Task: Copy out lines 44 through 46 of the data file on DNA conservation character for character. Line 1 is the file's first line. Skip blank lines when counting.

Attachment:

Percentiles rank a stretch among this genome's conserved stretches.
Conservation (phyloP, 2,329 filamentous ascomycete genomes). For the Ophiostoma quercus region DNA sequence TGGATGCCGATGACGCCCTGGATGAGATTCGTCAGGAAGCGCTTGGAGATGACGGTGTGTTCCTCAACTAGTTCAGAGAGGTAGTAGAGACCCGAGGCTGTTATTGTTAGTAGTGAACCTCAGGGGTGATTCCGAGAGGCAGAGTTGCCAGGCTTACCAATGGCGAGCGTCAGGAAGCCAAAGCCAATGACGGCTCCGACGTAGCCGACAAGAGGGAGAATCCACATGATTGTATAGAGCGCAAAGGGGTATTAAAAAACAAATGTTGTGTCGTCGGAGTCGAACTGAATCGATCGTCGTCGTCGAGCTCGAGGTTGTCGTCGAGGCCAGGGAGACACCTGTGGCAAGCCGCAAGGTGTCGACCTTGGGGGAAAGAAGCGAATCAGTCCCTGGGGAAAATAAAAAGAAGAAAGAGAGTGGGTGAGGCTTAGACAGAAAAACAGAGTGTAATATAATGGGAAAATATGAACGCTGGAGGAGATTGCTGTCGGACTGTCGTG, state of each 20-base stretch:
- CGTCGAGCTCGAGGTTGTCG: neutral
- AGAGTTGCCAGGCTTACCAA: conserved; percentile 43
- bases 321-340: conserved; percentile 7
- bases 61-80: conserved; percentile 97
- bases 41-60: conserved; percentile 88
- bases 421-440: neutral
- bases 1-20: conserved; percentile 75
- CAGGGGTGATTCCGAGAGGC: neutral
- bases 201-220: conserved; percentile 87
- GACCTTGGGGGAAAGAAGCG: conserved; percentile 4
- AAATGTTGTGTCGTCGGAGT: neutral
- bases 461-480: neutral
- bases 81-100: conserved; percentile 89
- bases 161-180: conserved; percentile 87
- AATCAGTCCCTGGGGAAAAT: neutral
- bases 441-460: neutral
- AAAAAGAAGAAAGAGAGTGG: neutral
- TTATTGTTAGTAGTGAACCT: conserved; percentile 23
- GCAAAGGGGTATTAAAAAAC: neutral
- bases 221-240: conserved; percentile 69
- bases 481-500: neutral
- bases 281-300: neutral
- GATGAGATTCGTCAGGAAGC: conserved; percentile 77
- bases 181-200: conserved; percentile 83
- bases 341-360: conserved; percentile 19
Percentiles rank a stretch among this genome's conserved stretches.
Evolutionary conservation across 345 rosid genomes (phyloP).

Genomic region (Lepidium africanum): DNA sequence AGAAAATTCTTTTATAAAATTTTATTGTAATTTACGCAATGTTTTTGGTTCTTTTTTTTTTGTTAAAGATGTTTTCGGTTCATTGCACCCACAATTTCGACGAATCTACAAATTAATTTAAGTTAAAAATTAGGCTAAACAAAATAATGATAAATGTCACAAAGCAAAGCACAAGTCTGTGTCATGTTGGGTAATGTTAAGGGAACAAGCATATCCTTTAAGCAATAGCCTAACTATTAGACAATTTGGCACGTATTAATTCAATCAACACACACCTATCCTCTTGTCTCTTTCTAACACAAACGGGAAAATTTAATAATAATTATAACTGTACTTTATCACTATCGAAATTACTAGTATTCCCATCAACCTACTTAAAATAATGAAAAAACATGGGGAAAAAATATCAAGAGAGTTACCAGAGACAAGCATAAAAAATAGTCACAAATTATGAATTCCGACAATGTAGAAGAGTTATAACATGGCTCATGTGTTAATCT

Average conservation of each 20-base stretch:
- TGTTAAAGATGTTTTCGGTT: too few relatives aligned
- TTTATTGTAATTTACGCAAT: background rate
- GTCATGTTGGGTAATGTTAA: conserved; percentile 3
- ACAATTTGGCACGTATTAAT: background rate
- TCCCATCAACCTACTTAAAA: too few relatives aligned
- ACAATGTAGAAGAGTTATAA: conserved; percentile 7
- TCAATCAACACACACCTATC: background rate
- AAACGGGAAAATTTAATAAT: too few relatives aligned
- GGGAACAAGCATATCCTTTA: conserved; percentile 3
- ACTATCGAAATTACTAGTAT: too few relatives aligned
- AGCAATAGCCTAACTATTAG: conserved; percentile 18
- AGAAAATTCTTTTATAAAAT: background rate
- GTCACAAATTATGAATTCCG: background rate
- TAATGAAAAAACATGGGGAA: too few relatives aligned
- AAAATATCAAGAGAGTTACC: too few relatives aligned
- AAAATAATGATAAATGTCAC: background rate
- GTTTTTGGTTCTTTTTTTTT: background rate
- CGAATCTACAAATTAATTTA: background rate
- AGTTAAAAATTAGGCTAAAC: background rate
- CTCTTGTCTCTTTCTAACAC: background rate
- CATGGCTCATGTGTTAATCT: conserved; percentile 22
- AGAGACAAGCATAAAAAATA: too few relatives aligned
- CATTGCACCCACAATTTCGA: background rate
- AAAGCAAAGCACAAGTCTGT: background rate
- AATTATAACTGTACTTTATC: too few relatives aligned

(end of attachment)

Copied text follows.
- GTCACAAATTATGAATTCCG: background rate
- TAATGAAAAAACATGGGGAA: too few relatives aligned
- AAAATATCAAGAGAGTTACC: too few relatives aligned